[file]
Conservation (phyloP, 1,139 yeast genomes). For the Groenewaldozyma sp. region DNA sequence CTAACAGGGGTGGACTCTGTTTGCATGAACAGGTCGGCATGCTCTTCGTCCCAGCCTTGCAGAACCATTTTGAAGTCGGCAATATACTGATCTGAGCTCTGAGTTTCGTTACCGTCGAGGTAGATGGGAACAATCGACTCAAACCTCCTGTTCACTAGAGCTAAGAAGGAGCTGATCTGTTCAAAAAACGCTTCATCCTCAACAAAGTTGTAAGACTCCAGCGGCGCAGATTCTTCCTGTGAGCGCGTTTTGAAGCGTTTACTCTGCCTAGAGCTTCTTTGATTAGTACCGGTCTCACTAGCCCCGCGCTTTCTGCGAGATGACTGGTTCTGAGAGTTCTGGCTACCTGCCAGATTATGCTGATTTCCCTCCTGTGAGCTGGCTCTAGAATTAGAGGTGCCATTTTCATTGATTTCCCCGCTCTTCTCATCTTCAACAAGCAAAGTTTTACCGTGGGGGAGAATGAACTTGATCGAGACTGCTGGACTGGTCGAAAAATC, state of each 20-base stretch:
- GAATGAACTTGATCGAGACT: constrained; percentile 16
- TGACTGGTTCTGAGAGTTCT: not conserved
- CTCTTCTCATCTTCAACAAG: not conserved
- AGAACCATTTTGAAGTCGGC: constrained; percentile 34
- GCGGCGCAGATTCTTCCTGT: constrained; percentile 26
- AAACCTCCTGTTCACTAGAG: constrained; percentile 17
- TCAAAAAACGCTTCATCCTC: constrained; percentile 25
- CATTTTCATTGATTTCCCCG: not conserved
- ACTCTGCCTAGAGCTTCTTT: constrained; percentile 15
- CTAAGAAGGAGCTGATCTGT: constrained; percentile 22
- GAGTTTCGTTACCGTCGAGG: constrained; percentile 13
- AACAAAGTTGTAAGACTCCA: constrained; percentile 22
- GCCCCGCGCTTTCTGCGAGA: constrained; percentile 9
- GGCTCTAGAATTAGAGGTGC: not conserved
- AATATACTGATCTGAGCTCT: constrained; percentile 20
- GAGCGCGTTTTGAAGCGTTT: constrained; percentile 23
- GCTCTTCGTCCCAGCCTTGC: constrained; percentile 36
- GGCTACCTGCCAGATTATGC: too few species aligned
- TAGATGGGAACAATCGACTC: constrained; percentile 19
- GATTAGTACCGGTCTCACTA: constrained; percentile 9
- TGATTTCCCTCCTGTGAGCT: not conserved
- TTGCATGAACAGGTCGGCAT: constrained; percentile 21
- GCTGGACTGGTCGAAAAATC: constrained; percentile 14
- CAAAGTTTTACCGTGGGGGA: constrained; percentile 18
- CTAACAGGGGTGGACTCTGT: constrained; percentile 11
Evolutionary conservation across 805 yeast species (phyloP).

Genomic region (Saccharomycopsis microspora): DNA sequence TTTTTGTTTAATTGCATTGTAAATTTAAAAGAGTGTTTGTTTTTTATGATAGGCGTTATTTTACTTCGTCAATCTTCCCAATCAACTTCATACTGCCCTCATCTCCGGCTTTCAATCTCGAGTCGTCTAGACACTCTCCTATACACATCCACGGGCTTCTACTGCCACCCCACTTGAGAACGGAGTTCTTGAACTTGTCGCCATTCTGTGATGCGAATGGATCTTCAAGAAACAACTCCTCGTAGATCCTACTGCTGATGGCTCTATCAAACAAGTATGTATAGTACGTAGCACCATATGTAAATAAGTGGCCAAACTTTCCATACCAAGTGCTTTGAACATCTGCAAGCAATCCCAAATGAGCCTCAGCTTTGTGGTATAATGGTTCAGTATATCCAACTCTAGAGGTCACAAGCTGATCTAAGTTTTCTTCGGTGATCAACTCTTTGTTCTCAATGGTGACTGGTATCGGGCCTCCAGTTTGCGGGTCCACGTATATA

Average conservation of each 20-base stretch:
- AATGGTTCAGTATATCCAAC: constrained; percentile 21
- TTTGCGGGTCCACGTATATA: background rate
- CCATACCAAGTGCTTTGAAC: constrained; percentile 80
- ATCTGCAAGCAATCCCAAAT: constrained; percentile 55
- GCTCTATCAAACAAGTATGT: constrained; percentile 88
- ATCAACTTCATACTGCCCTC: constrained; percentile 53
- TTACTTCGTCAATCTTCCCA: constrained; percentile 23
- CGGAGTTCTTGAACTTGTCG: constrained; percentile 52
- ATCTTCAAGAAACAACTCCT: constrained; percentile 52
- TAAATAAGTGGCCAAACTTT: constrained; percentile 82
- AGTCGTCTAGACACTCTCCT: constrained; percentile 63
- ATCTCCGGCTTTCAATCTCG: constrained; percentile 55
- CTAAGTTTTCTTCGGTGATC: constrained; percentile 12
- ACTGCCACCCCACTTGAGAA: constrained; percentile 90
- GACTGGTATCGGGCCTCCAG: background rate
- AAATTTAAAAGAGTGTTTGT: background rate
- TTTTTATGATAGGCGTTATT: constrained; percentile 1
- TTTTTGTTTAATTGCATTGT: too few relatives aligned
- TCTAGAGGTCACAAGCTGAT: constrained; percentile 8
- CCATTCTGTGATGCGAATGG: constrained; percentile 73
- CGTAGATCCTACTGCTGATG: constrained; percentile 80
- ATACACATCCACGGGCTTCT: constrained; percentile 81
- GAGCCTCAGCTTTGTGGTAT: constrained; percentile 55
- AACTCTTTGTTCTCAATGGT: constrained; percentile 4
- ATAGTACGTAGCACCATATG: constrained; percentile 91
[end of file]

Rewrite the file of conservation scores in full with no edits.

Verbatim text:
Conservation (phyloP, 1,139 yeast genomes). For the Groenewaldozyma sp. region DNA sequence CTAACAGGGGTGGACTCTGTTTGCATGAACAGGTCGGCATGCTCTTCGTCCCAGCCTTGCAGAACCATTTTGAAGTCGGCAATATACTGATCTGAGCTCTGAGTTTCGTTACCGTCGAGGTAGATGGGAACAATCGACTCAAACCTCCTGTTCACTAGAGCTAAGAAGGAGCTGATCTGTTCAAAAAACGCTTCATCCTCAACAAAGTTGTAAGACTCCAGCGGCGCAGATTCTTCCTGTGAGCGCGTTTTGAAGCGTTTACTCTGCCTAGAGCTTCTTTGATTAGTACCGGTCTCACTAGCCCCGCGCTTTCTGCGAGATGACTGGTTCTGAGAGTTCTGGCTACCTGCCAGATTATGCTGATTTCCCTCCTGTGAGCTGGCTCTAGAATTAGAGGTGCCATTTTCATTGATTTCCCCGCTCTTCTCATCTTCAACAAGCAAAGTTTTACCGTGGGGGAGAATGAACTTGATCGAGACTGCTGGACTGGTCGAAAAATC, state of each 20-base stretch:
- GAATGAACTTGATCGAGACT: constrained; percentile 16
- TGACTGGTTCTGAGAGTTCT: not conserved
- CTCTTCTCATCTTCAACAAG: not conserved
- AGAACCATTTTGAAGTCGGC: constrained; percentile 34
- GCGGCGCAGATTCTTCCTGT: constrained; percentile 26
- AAACCTCCTGTTCACTAGAG: constrained; percentile 17
- TCAAAAAACGCTTCATCCTC: constrained; percentile 25
- CATTTTCATTGATTTCCCCG: not conserved
- ACTCTGCCTAGAGCTTCTTT: constrained; percentile 15
- CTAAGAAGGAGCTGATCTGT: constrained; percentile 22
- GAGTTTCGTTACCGTCGAGG: constrained; percentile 13
- AACAAAGTTGTAAGACTCCA: constrained; percentile 22
- GCCCCGCGCTTTCTGCGAGA: constrained; percentile 9
- GGCTCTAGAATTAGAGGTGC: not conserved
- AATATACTGATCTGAGCTCT: constrained; percentile 20
- GAGCGCGTTTTGAAGCGTTT: constrained; percentile 23
- GCTCTTCGTCCCAGCCTTGC: constrained; percentile 36
- GGCTACCTGCCAGATTATGC: too few species aligned
- TAGATGGGAACAATCGACTC: constrained; percentile 19
- GATTAGTACCGGTCTCACTA: constrained; percentile 9
- TGATTTCCCTCCTGTGAGCT: not conserved
- TTGCATGAACAGGTCGGCAT: constrained; percentile 21
- GCTGGACTGGTCGAAAAATC: constrained; percentile 14
- CAAAGTTTTACCGTGGGGGA: constrained; percentile 18
- CTAACAGGGGTGGACTCTGT: constrained; percentile 11
Evolutionary conservation across 805 yeast species (phyloP).

Genomic region (Saccharomycopsis microspora): DNA sequence TTTTTGTTTAATTGCATTGTAAATTTAAAAGAGTGTTTGTTTTTTATGATAGGCGTTATTTTACTTCGTCAATCTTCCCAATCAACTTCATACTGCCCTCATCTCCGGCTTTCAATCTCGAGTCGTCTAGACACTCTCCTATACACATCCACGGGCTTCTACTGCCACCCCACTTGAGAACGGAGTTCTTGAACTTGTCGCCATTCTGTGATGCGAATGGATCTTCAAGAAACAACTCCTCGTAGATCCTACTGCTGATGGCTCTATCAAACAAGTATGTATAGTACGTAGCACCATATGTAAATAAGTGGCCAAACTTTCCATACCAAGTGCTTTGAACATCTGCAAGCAATCCCAAATGAGCCTCAGCTTTGTGGTATAATGGTTCAGTATATCCAACTCTAGAGGTCACAAGCTGATCTAAGTTTTCTTCGGTGATCAACTCTTTGTTCTCAATGGTGACTGGTATCGGGCCTCCAGTTTGCGGGTCCACGTATATA

Average conservation of each 20-base stretch:
- AATGGTTCAGTATATCCAAC: constrained; percentile 21
- TTTGCGGGTCCACGTATATA: background rate
- CCATACCAAGTGCTTTGAAC: constrained; percentile 80
- ATCTGCAAGCAATCCCAAAT: constrained; percentile 55
- GCTCTATCAAACAAGTATGT: constrained; percentile 88
- ATCAACTTCATACTGCCCTC: constrained; percentile 53
- TTACTTCGTCAATCTTCCCA: constrained; percentile 23
- CGGAGTTCTTGAACTTGTCG: constrained; percentile 52
- ATCTTCAAGAAACAACTCCT: constrained; percentile 52
- TAAATAAGTGGCCAAACTTT: constrained; percentile 82
- AGTCGTCTAGACACTCTCCT: constrained; percentile 63
- ATCTCCGGCTTTCAATCTCG: constrained; percentile 55
- CTAAGTTTTCTTCGGTGATC: constrained; percentile 12
- ACTGCCACCCCACTTGAGAA: constrained; percentile 90
- GACTGGTATCGGGCCTCCAG: background rate
- AAATTTAAAAGAGTGTTTGT: background rate
- TTTTTATGATAGGCGTTATT: constrained; percentile 1
- TTTTTGTTTAATTGCATTGT: too few relatives aligned
- TCTAGAGGTCACAAGCTGAT: constrained; percentile 8
- CCATTCTGTGATGCGAATGG: constrained; percentile 73
- CGTAGATCCTACTGCTGATG: constrained; percentile 80
- ATACACATCCACGGGCTTCT: constrained; percentile 81
- GAGCCTCAGCTTTGTGGTAT: constrained; percentile 55
- AACTCTTTGTTCTCAATGGT: constrained; percentile 4
- ATAGTACGTAGCACCATATG: constrained; percentile 91